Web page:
There are some things you can do in the arena also, but I have to get dinner and this is way too long. Just threw it out there for you - you were sounding desperate.
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LL
Member
Username: Frances

Post Number: 203
Registered: 3-2004
Posted on Sunday, Jan 8, 2006 - 7:34 am:   Edit PostPrint Post

Hi Debra,

Just wanted to add a caution re trailering Justin to another arena: are you sure that loading and unloading would not be risky for his tendons/ligaments? And don't you think he'd be even more OTT in a strange environment?

Sorry to bring up a possibly negative aspect of this solution to the frustrating situation you find yourself in. I'm probably completely wrong, but I always think it's best to imagine all the things that COULD go wrong in advance!

Certainly wish you all the best. It's sooo hard.
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Robert N. Oglesby DVM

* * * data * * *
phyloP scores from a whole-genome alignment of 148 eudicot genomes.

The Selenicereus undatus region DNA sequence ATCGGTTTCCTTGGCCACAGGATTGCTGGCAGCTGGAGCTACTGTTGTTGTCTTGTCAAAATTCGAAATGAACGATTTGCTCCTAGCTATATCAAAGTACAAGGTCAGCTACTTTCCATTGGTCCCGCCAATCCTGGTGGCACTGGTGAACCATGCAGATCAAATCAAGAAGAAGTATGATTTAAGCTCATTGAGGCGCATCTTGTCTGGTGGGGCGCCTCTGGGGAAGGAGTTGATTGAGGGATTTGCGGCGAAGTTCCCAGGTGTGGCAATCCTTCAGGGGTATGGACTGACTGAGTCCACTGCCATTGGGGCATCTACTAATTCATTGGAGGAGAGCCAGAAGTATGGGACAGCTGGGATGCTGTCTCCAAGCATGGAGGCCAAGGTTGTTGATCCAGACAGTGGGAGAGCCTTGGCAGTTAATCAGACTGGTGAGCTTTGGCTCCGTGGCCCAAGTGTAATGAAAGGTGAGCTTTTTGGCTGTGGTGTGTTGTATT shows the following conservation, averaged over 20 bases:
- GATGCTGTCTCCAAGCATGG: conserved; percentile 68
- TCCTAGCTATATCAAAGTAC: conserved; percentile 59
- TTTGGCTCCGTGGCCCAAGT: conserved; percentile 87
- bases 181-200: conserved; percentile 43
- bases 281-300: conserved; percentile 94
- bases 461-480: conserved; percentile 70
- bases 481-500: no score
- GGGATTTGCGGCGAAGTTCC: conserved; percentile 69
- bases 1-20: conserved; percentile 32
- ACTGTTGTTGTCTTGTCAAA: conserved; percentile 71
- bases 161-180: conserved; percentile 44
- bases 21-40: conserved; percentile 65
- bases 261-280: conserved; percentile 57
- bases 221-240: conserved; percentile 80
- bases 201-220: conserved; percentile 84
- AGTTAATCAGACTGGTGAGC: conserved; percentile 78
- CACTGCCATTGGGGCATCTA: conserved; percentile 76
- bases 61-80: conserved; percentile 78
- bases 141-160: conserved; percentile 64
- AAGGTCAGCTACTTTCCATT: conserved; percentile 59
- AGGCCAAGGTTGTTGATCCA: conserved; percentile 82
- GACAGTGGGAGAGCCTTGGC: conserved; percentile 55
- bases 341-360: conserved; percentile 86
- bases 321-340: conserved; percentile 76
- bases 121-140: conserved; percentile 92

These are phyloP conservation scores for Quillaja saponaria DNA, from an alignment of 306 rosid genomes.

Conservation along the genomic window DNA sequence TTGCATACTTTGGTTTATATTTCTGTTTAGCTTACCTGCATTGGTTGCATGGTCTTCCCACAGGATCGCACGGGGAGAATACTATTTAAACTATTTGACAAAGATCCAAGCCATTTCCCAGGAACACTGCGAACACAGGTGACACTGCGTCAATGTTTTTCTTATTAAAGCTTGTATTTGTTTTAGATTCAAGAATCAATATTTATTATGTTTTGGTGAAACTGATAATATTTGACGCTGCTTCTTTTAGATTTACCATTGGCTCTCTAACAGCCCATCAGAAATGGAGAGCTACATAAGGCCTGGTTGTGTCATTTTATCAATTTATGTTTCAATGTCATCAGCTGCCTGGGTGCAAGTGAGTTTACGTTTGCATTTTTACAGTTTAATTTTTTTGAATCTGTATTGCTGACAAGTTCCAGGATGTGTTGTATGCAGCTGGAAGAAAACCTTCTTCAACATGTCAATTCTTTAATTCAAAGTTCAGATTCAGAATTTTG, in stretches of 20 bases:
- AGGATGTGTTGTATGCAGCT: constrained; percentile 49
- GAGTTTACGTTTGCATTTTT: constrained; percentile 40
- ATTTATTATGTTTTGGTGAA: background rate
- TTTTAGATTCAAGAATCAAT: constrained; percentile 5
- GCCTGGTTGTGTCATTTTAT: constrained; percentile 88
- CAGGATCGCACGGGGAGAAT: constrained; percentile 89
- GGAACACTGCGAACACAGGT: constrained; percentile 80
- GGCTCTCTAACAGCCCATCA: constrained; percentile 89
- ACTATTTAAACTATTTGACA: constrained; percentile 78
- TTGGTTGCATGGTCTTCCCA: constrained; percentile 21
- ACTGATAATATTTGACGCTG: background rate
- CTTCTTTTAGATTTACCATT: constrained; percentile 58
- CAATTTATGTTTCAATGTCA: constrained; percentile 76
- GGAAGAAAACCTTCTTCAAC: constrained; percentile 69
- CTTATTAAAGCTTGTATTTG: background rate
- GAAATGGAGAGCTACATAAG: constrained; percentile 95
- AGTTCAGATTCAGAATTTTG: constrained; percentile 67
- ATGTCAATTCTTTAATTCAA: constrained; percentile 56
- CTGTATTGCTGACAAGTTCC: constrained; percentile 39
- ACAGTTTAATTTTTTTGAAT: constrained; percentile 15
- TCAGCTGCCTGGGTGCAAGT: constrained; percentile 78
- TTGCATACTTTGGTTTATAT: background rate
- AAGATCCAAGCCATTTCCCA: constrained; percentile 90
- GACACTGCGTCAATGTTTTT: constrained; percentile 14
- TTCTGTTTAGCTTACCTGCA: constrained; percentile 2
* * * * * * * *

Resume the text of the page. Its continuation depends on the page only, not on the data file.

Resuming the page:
Moderator
Username: Dro

Post Number: 14467
Registered: 1-1997
Posted on Sunday, Jan 8, 2006 - 8:30 am:   Edit PostPrint Post

I see, drug toxicity is not considered as an amount over a certain dose. Different individuals are effected differently and there are even a few rare individuals who may die at the recommended label dosages. The upper limit is considered very safe for the vast majority and often in practice the dosage of ace is taken quite a bit above the maximum labeled dosage, even doubled, particularly when it is not placed in the vein, but I cannot give you a maximum safe dose for your horse because we do not know what it is.
DrO
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Debra Dove
Member